Recently I’ve been getting increasingly frustrated with both Thunderbird. Don’t get me wrong, it is an excellent email solution, but lately I’ve been finding that it is slowing down due to the amount of emails I have. I do have a webmail package attached to it, which I use of Thunderbird has slowed to a grinding halt, but sometimes, and as hard as this may be to believe, I’m not connected to the internets!
Also, using Thunderbird is just not geeky enough.
So I was looking for something better, something quicker that allowed me to download emails, but keep in sync my IMAP. And don’t forget, something truly dweeby. For me, this meant the command line. I find the more I use Linux the more I am drifting towards the command line as a way of getting things done.
After a bit of searching around, I found a Rails package called Sup. This looked like the ideal solution from my point of view. The authors seemed to be coming from the same head space I am regarding email, so I thought I’d give it a try.
After several hours hacking about, I now have it fully working, and even sending email, and I’ll outline the steps I took to get it up and running. I’m running Xubuntu Jaunty, but hopefully this will apply to most Ubuntu and Debian versions.
Command line email: Sup installation
Obviously, the first thing to do is to install Sup itself. For this I followed the instructions on the Sup WIKI for Debian/Ubuntu. I had absolutely no problems with these instructions, but for the sake of ease on your behalf, I’ll outline them below:
Firstly, you’ll need to install Ruby and the Build Essentials
sudo aptitude install ruby-full build-essential
Next, you’ll have to install Ruby Gems. You can find and download the latest Gems version from
http://rubyforge.org/frs/?group_id=126. At the time of writing, it is 1.3.5
wget http://rubyforge.org/frs/download.php/60718/rubygems-1.3.5.tgz tar -zxvf rubygems-1.3.5.tgz cd rubygems-1.3.5/ sudo ruby setup.rb sudo ln -s /usr/bin/gem1.8 /usr/bin/gem sudo gem update --system
Note: for me, “sudo gem update –system” didn’t update anything
Now we have Ruby and Ruby Gems installed, we can install Sup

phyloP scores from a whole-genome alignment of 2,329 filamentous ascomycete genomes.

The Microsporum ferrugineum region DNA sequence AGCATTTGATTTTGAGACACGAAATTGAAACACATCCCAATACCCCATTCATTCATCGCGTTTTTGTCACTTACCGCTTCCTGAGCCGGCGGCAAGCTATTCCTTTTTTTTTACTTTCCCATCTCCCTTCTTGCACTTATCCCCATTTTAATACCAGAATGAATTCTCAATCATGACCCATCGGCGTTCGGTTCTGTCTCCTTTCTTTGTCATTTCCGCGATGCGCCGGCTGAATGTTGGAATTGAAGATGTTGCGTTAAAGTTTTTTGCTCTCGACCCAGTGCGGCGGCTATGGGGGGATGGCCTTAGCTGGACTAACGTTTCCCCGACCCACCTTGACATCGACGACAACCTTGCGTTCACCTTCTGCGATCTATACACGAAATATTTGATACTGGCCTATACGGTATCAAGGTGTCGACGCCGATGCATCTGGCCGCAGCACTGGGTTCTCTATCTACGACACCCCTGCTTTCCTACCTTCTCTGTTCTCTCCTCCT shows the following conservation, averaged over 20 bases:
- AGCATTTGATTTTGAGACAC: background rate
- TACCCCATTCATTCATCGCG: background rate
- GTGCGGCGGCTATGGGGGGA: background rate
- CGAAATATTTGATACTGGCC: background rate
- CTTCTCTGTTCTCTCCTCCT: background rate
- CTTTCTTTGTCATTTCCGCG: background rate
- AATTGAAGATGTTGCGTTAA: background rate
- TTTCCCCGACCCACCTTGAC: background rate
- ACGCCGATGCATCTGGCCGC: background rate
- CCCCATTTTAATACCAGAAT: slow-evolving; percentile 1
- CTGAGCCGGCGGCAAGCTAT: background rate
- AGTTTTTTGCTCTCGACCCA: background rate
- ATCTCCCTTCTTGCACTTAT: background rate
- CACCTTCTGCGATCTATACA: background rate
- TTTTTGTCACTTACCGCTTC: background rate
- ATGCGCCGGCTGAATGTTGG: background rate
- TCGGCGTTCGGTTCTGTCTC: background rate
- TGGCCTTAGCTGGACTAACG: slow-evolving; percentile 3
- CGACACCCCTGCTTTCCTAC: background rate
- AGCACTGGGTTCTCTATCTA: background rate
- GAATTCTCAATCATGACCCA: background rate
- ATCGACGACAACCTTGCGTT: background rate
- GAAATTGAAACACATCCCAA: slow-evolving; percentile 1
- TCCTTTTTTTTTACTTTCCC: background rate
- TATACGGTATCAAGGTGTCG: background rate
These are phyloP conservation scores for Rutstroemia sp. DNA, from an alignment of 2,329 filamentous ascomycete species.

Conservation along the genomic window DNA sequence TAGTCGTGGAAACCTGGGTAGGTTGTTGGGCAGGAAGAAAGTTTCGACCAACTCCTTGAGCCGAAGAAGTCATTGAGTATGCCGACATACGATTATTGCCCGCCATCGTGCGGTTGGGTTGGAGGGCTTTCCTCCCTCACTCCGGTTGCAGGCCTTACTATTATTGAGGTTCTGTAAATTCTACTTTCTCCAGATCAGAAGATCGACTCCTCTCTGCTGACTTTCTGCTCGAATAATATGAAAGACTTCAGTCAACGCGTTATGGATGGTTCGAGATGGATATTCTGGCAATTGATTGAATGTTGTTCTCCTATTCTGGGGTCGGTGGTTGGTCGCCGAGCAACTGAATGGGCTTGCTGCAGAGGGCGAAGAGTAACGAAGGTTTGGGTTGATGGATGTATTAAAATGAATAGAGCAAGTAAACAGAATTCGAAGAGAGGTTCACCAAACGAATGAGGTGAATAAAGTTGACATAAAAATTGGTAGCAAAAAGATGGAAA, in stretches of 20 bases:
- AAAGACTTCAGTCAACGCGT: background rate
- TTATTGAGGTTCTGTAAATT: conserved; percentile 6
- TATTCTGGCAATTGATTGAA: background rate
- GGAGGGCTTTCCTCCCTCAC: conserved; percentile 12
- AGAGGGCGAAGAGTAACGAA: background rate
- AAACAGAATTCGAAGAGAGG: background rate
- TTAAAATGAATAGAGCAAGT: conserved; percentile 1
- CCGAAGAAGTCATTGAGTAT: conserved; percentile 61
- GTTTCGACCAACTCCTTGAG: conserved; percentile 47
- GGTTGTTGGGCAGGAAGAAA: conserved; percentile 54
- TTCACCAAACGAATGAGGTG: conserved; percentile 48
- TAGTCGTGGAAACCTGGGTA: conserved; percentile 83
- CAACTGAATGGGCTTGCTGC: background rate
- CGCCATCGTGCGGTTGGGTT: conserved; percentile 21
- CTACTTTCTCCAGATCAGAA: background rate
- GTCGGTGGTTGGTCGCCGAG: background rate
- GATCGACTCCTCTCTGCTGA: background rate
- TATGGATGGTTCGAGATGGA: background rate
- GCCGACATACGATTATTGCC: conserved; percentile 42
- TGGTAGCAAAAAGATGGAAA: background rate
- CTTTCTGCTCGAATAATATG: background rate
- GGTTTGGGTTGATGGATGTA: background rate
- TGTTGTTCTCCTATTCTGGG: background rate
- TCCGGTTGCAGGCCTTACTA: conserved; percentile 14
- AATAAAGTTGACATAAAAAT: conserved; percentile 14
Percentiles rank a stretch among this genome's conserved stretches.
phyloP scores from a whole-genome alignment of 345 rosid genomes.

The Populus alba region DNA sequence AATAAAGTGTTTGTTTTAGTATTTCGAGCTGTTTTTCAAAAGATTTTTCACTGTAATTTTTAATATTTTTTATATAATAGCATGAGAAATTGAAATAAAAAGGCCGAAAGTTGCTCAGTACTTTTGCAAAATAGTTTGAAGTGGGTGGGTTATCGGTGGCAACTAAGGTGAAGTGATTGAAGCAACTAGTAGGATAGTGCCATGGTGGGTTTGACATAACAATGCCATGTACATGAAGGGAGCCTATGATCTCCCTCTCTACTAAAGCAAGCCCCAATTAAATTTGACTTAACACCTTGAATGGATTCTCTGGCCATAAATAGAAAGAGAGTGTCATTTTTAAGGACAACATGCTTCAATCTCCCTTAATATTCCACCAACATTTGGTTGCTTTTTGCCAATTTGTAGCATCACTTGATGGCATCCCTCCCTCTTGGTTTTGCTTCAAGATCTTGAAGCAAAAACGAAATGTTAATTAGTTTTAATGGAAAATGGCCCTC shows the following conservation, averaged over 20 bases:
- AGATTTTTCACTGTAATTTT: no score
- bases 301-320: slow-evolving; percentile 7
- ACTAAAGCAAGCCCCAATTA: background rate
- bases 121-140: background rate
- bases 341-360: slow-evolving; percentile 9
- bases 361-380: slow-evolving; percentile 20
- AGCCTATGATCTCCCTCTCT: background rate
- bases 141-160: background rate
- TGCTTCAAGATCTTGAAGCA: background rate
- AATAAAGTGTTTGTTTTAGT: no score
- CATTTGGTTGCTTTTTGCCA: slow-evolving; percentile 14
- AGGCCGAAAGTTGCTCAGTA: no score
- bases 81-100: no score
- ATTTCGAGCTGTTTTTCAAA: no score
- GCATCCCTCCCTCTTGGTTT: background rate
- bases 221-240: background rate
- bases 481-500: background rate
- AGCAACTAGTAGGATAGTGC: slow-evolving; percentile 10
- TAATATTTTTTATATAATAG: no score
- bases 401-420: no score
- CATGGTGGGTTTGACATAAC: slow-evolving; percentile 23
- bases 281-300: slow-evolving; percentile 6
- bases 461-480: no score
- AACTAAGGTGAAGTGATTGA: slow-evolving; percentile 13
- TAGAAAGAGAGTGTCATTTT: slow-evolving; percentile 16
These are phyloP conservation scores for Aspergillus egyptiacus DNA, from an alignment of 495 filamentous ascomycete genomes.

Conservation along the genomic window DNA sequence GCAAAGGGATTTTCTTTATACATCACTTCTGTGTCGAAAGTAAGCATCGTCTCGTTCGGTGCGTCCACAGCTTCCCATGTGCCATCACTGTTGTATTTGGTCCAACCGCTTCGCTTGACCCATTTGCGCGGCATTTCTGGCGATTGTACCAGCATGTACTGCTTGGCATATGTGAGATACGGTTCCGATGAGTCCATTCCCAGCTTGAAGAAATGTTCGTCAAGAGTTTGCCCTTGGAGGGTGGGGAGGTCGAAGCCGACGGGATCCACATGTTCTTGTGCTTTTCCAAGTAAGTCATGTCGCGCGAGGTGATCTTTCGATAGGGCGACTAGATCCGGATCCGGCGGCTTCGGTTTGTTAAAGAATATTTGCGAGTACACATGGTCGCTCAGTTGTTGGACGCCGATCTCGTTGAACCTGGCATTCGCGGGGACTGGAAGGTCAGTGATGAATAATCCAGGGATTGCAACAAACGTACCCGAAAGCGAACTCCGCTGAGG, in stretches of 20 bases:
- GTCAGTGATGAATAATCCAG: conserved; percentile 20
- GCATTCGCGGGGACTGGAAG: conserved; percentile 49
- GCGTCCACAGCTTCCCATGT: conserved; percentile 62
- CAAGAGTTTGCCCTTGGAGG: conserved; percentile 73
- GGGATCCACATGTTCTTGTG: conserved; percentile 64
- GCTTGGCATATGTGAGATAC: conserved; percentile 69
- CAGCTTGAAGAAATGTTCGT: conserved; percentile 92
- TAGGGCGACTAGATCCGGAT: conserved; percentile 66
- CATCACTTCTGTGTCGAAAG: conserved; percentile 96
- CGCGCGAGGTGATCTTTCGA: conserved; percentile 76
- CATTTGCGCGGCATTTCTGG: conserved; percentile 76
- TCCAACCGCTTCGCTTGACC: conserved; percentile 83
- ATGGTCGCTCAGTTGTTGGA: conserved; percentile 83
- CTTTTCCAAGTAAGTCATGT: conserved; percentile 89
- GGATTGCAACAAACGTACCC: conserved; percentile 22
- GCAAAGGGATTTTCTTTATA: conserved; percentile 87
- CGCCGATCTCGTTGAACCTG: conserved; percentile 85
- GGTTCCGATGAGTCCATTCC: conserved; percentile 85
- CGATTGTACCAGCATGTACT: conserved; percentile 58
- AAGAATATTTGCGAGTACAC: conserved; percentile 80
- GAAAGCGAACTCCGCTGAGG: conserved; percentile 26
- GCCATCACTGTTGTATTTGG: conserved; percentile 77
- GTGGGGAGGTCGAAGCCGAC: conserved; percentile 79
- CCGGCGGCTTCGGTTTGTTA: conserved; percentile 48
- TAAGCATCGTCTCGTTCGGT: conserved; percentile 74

sudo aptitude install libncurses5-dev sudo gem install sup
For me, there were no problems with the install. If you are having problems, you might want to check out the Sup Wiki.
If correctly installed, you can now run Sup
When you first run Sup, your are greeted by a blank screen, not very exciting, but you can have a play as lined out in the New Users Guide.
Downloading Email: OfflineIMAP
Whilst is is all very well having a blank screen, at some point you might just want to actually use it to connect to your email. My main email is an IMAP account on my own server. Sup lets you connect directly to the IMAP server, however, Sup admits it is “very slow due mostly to Ruby’s IMAP library” and instead recommends using something like OfflineIMAP to mirror your IMAP server. Well, that’s what I decided to do.
Installing OfflineIMAP couldn’t be simpler on Ubuntu:
sudo apt-get install offlineimap
You will need to create a configuration file in your home directory. The name of the file should be .offlineimaprc an example of which is below
[general] accounts = robsearles [Account robsearles] localrepository = Local remoterepository = Remote [Repository Local] type = Maildir localfolders = ~/Mail/robsearles [Repository Remote] type = IMAP remotehost = mail.ibrow.com remoteuser = username remotepass = password
This is relatively self explanatory, but you can get more info at the OfflineIMAP Wiki. The three key things to note here are firstly in [Repository Local] the type is “Maildir” we will need this later when telling Sup the mailbox format type. Next the location of localfolders will be needed by Sup to find these emails. Finally, under [Repository Remote] we have included a remotepass. This is so we can run OfflineIMAP as a non-interactive cron job.